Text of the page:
Jack of No Trades, Master of All

February 9, 2010 by cloften  
Filed under Family and Parenting

So I’m watching a little TLC the other day, and by watching I mean, I love my girls and I will stay in the room with them when they watch it because I love them.  (Side note, my family is hooked on TLC–the Duggar show, Cake Boss, Ultimate Cake Off, Hey Look Another Show About Cakes, People Crying for No Good Reason, I Think I Want to Buy a Wedding Dress.  The list goes on and on.) 

The long time show around here is What Not to Wear.  I have seen more episodes of this than I care to recount (Don’t judge me.  I love my family).  Clinton and Stacy the style experts are explaining what clothes would work best for this lady (that’s kind of like saying the Bewitched episode where Endora casts a spell on Darren and everything turns wacky.  There is your dated reference of the week.).  She then in her interview starts crying because she is mad that they think they know more about fashion than her.  Really?  You are mad that two paid professional style and fashion experts know more about fashion than you?  Similarly, I get really mad when those newscasters think they more about “what’s going on in the world” than me.

This got me thinking about a certain leadership style that some leaders can have.  They believe that leader means that you have to be the expert on everything.  Their idea always has to be the best.  They have to know the most about everything than everybody. 

We hired a new children’s pastor a couple of months ago.  He has been doing children’s ministry for years.  I have been a children’s minister for exactly zero years.  I have served in a kid’s ministry.  I have led a church that has kid’s ministry.  I have kids.  That’s it.  Who is the expert?  He is.  I don’t tell him what curriculum to use.  He tells me.  I don’t tell him the number of workers  he needs he tells me.  I provide vision, communicate values and I do everything I can to support him.  I don’t feel any pressure to know more about kid’s ministry than him, because I don’t.

I feel sorry for the leader that feels that they have to know everything and be an expert on everything.  I would imagine it is quite stressful.  How about you?  Do you empower the leaders around you?  Do you make them better? Or does you being the leader mean you are the best at everything, you know everything and “your people” exist to make “you” better?  “They” are just implementers of “your” ideas.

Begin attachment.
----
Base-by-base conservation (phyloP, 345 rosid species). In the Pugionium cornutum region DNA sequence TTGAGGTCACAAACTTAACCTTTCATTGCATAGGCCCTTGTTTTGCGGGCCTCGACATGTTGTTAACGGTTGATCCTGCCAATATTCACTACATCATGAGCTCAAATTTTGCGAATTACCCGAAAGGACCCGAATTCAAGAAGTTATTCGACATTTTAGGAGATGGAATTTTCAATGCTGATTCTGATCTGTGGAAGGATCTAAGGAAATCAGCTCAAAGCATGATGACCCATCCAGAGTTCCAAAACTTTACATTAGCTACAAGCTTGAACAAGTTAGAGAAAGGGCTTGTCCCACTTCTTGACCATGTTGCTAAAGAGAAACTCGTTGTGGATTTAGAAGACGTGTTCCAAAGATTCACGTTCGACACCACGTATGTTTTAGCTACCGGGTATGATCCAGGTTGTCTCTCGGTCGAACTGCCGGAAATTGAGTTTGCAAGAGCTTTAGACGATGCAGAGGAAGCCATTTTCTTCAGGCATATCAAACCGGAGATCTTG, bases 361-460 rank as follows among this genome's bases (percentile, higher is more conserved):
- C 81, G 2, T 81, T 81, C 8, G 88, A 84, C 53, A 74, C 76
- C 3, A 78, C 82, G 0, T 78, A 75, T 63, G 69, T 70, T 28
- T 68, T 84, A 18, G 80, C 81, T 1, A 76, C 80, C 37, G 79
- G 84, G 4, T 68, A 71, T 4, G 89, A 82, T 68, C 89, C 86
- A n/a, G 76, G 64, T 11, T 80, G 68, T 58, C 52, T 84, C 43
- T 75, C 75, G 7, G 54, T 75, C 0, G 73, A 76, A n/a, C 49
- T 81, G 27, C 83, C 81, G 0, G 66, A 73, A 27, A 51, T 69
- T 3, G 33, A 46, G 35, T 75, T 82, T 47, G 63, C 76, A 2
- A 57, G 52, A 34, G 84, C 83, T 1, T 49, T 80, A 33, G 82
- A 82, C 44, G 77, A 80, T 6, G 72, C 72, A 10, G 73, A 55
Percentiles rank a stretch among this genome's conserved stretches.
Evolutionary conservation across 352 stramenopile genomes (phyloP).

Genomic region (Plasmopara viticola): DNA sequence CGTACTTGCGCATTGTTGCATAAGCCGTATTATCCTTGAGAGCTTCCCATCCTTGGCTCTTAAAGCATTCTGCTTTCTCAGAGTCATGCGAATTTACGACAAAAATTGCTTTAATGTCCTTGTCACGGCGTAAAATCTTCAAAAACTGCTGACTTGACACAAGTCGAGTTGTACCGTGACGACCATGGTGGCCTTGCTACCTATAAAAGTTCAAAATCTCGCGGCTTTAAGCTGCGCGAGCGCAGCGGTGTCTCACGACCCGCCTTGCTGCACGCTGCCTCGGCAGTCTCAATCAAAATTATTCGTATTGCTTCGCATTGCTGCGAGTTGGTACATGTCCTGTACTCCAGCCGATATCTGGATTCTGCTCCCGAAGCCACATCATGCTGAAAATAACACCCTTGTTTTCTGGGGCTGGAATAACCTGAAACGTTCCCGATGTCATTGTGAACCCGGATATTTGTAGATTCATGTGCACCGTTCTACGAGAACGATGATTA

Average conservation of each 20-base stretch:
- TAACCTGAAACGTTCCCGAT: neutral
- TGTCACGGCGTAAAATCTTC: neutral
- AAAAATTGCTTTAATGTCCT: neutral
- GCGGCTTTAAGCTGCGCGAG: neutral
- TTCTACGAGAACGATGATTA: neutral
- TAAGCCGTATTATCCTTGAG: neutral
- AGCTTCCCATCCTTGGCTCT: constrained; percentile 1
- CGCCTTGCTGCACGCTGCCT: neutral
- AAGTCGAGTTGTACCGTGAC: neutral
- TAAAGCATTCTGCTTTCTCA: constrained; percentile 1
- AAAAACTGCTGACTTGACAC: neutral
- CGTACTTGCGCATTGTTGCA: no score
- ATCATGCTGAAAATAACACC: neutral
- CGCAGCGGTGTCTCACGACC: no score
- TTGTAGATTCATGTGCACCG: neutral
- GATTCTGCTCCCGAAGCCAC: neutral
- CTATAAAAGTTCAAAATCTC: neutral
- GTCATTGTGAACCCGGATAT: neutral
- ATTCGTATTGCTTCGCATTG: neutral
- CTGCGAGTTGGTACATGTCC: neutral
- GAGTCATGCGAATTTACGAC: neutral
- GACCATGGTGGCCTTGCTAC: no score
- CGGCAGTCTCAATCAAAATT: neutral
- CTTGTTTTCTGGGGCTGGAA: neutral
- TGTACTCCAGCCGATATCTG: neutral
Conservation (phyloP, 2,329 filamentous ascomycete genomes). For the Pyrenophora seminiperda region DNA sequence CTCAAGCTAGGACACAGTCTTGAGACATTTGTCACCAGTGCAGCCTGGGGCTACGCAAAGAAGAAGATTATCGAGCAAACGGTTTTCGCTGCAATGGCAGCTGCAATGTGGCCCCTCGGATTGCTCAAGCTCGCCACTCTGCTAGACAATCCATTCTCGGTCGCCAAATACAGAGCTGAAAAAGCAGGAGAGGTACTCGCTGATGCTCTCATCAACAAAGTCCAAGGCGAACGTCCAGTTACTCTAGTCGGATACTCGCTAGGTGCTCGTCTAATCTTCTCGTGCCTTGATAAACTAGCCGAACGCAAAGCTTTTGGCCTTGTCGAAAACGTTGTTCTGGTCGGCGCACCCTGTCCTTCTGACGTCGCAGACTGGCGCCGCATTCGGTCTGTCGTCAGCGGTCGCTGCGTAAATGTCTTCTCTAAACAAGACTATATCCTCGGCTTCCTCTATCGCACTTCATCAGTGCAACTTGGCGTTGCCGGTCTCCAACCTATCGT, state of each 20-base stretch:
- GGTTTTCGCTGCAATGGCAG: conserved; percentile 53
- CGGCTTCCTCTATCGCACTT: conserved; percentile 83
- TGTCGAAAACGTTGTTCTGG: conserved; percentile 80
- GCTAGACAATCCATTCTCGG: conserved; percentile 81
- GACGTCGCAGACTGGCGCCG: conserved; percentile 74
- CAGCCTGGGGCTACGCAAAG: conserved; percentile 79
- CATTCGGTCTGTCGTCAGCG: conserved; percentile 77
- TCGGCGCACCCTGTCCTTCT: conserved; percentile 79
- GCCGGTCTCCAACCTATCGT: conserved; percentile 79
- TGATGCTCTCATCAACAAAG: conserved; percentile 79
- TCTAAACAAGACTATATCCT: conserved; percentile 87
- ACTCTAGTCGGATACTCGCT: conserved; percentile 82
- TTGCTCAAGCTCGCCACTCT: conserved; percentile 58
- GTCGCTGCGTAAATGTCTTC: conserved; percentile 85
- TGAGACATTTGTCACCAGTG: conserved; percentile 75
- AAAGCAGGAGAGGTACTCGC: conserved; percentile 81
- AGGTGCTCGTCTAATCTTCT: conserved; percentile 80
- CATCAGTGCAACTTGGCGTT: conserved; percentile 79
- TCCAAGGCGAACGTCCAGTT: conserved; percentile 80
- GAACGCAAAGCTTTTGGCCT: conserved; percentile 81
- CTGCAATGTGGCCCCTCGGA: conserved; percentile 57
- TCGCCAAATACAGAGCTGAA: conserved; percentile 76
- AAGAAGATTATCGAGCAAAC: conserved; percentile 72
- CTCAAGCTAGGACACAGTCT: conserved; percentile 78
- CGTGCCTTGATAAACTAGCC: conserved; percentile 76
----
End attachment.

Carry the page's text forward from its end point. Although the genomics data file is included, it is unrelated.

It’s OK that Clinton and Stacy know more about fashion, that Buddy knows more about cakes, and the Duggars know more about having 19 kids, and it’s OK that the people you lead know more than you in their areas of expertise as well.

Stuff Christians Need to Stop Saying #2

Can the sequel ever match the enthusiasm of the original?  Godfather II was really good as was Empire Strikes Back, and The Two Towers.  However, for every Dark Knight, there is a Teen Wolf II, so we’ll see.

Setup:  Someone is having a hard time overcoming an obstacle of some kind.  They are wanting to have victory over sin, make a change in their life, but they can’t.

Response:  “Well, you just need to let go and let God.”

First of all, I am not a huge fan of quippy.  None of my sermon points ever all start with the letter C, and they certainly do not spell a word.  (In order to blog you need to Believe, Love, Obfuscate and Google.)  That by itself is enough to make me want to punt “Let go and let God.”  I prefer “Go heavy or go home.” 

Secondly, what does that mean anyway?  That is the problem with the overly quippy expressions, to make it short and cute, you sacrifice depth and meaning.  I can only assume that what is being encouraged is some level of passivity and release.  I need to stop working, and let God do the work. 

Let’s break this down.  God is the one that changes people’s hearts and gives the strength to overcome obstacles.  God brings healing in your marriage, restores relationships with your kids, breaks you free from addictions, etc.  Galatians 5 makes it clear that we need the power of the Holy Spirit to live the lives that God has called us to.  There is a battle going on inside of us and we are often on the wrong side.  So, we need to “let God” change us and lead us.

There is even a smidge (love that word) of truth to “let go.”  Luke 9:23 says we need to deny ourselves.  However, what is said next is “take up your cross and follow me.”  “Let go” is completely passive, but there is nothing passive about taking up your cross and following God.  Being totally dependent on God still means that we need to pray and read his word so he can speak into our lives. 

There are specific commands that God gives us, choices that we have to make.  I can just walk away from temptation.  I can stop yelling at my kids, putting down my wife, gossiping at work, looking at inappropriate websites.  I have my part.  When “letting go” encourages helplessness, we have gone too far in believing that everything depends on God.  This can be convenient blame-shifting.  (Before you get to0 mad, know that “God helps those who help themselves” will be coming at some point.)

Make no mistake, you desperately need God in your life.  If you do not let God change your heart and learn to depend on him, you will struggle.  However, if you think that you can just sit there and your life will change, you will struggle just the same.

We have to trust in a God that gives us the strength, courage, and motivation to make the changes in our lives we so desperately need to make, but we have to make the right choices to pursue God and do what is right if we want to have real victory.  (See, that’s not quippy at all.)